Lobar hemorrhage

Lobar hemorrhage

Bleeding into one of the lobes of the brain.
References in periodicals archive ?
Recurrence of lobar hemorrhage: a red flag for cerebral amyloid angiopathy-related inflammation?
The bleeding site: 80 cases of lobar hemorrhage, 50 cases of basal ganglia hemorrhage; Glasgow coma score: 78 cases <5 points, 5 ~8 points in 42 cases, 9~13 points in 10 cases.
Surgery trials have also failed in this regard with the possible exception of superficial lobar hemorrhage cases.
This was the earliest type of model used to replicate lobar hemorrhage and also to study the mechanism of brain injury in perihematomal region [43, 44].
Cerebral amyloid angiopathy causing large contralateral hemorrhage during surgery for lobar hemorrhage: A case report.
Acute lobar hemorrhage is treated with refraining from use of anticoagulants and antiplatelet drugs, and fine control of blood pressure to avoid intracranial hypertension.
Cerebral amyloid angiopathy (CAA) is now considered an important cause of lobar hemorrhage in the elderly (Vonsattel at al., 1991).
They cautioned that a recent study suggested that people with a history of lobar hemorrhage might be at particular risk from statin therapy Since their study "could not test this important subset" of stroke survivors, clinicians should remain cautious about prescribing statins for such patients, the researchers said.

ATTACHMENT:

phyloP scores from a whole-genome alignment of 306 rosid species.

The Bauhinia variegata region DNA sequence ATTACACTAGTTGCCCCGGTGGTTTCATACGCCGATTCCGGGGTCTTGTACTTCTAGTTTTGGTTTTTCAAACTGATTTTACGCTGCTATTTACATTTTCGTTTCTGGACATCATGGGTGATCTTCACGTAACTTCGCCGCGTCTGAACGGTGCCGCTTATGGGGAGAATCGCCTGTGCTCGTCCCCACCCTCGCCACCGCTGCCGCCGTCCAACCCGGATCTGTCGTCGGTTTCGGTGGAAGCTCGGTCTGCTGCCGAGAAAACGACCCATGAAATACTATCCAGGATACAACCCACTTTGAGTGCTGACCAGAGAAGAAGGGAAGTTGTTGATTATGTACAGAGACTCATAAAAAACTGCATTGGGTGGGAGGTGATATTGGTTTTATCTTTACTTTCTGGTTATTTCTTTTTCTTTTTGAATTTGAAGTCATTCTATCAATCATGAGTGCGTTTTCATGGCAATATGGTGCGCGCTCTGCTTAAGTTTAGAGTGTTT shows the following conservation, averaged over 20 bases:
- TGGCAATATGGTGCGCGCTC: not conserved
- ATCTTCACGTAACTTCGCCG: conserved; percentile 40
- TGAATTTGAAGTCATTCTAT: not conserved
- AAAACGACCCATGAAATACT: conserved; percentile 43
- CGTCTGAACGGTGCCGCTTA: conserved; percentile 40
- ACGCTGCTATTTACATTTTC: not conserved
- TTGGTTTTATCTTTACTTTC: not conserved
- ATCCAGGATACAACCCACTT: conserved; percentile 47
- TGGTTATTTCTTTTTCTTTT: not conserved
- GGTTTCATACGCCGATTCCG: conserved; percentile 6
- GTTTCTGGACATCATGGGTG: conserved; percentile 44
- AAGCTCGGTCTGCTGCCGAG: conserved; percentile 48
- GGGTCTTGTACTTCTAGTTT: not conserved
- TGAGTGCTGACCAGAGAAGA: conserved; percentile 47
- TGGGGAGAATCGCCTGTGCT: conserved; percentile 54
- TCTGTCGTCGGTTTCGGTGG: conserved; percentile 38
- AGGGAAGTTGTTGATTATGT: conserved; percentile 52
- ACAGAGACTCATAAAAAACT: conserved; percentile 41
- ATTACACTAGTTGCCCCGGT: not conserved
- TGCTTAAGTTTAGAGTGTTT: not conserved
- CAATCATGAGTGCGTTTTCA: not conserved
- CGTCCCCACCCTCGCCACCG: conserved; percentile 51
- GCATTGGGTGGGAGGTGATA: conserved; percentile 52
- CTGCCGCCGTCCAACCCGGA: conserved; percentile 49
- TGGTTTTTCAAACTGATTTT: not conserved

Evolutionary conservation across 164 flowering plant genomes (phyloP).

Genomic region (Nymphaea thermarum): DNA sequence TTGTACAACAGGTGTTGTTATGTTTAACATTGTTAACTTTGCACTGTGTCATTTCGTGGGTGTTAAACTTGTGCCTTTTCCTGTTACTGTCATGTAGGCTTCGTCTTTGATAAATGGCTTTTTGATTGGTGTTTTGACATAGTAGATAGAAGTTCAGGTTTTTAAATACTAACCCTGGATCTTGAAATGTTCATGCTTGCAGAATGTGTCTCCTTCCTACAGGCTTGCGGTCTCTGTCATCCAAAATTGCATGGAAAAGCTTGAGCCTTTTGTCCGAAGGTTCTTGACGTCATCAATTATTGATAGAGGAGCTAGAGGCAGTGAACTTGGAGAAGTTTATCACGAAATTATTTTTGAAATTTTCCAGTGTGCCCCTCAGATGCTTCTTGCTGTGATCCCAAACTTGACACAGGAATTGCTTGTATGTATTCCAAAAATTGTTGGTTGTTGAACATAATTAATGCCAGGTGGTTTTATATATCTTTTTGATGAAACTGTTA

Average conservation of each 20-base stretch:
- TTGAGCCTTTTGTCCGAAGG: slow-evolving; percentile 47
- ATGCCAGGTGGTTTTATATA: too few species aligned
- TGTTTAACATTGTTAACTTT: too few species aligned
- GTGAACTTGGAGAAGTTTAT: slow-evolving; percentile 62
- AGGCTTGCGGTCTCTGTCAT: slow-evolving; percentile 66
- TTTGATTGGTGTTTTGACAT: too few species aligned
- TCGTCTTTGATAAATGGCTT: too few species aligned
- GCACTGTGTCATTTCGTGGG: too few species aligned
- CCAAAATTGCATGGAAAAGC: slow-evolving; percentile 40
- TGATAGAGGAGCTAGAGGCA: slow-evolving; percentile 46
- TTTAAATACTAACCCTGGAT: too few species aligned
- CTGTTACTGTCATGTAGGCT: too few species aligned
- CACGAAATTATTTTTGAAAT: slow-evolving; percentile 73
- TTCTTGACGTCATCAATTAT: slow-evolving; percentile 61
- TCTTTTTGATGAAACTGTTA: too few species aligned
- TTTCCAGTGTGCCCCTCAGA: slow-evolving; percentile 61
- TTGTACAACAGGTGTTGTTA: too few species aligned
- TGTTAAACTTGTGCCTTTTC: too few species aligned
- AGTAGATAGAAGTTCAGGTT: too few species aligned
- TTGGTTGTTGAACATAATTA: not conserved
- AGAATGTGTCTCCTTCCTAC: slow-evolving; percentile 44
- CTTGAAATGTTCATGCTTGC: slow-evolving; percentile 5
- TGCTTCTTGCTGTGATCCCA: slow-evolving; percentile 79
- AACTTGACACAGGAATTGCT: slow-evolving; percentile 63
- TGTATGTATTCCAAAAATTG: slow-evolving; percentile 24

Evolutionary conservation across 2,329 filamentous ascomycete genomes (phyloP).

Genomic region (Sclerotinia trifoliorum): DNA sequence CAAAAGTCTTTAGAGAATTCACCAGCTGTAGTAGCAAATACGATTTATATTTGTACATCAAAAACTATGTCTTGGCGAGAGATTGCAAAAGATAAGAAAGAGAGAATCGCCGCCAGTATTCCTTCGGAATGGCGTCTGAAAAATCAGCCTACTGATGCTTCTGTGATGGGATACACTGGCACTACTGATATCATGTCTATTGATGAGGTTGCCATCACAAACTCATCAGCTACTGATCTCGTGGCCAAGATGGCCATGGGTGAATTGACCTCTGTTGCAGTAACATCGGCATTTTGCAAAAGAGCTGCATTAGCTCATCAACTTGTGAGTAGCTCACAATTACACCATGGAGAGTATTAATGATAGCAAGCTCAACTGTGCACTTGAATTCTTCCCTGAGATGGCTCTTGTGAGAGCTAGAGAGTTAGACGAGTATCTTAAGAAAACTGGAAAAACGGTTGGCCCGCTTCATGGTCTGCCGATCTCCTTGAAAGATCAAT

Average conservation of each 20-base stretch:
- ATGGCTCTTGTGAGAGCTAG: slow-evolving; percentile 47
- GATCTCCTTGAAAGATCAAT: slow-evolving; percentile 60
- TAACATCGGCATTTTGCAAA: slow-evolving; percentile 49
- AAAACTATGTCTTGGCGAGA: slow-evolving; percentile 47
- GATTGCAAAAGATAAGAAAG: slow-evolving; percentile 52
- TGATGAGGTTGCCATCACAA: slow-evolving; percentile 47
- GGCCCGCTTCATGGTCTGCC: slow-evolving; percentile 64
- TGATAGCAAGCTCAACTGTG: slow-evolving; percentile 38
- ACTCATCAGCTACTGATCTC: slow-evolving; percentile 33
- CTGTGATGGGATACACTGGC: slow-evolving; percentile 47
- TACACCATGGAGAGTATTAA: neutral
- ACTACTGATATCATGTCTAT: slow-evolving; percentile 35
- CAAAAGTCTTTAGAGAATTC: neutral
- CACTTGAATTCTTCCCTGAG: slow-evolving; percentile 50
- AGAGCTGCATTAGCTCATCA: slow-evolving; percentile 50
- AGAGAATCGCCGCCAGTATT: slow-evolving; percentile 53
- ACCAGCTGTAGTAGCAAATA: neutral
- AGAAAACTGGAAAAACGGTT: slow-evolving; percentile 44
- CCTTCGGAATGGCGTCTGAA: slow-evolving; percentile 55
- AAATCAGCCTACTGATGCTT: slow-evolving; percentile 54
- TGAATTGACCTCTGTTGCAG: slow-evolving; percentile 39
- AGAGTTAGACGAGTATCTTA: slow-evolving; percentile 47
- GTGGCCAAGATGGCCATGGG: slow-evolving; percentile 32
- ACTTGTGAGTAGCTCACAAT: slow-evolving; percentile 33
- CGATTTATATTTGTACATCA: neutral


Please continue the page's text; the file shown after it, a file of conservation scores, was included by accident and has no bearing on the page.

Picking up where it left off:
With cerebral amyloid angiopathy, there is progressive amyloid deposition restricted to small- to medium-sized vessels of the brain that leads to fibrinoid necrosis and vascular frailty, and there is often associated diffuse multifocal white matter disease, and symptomatic lobar hemorrhage. The other common cause of cerebral microhemorrhages is chronic systemic hypertension, which leads to intimal hyperplasia and hyalinosis in deep, penetrating arterioles.
People who carried an apo e2 or e4 allele were 2.3-fold more likely to have a lobar hemorrhage than people without either of these alleles.
Blood volume and location High score in Ogilvy and Carter scale Size and localization of aneurism/hemorrhage recurrence Hyperglycemia Ischemic and hemorrhagic brain stroke High score in NIHSS and iScore (e) High ICH score (f) Low GCS Volume of hematoma that varies depending on location: (i) Basal ganglia hemorrhage [greater than or equal to] 60 cc, mortality 100% (ii) Lobar hemorrhage [greater than or equal to] 60 cc, mortality 71% (iii) Posterior fossa lethal hemorrhage: Cerebellar location > 30 cc Pontine location 5 cc Diabetes/hyperglycemia on admission Previous antiaggregation/anticoagulation Auricular fibrillation (a) GCS: Glasgow Coma Scale.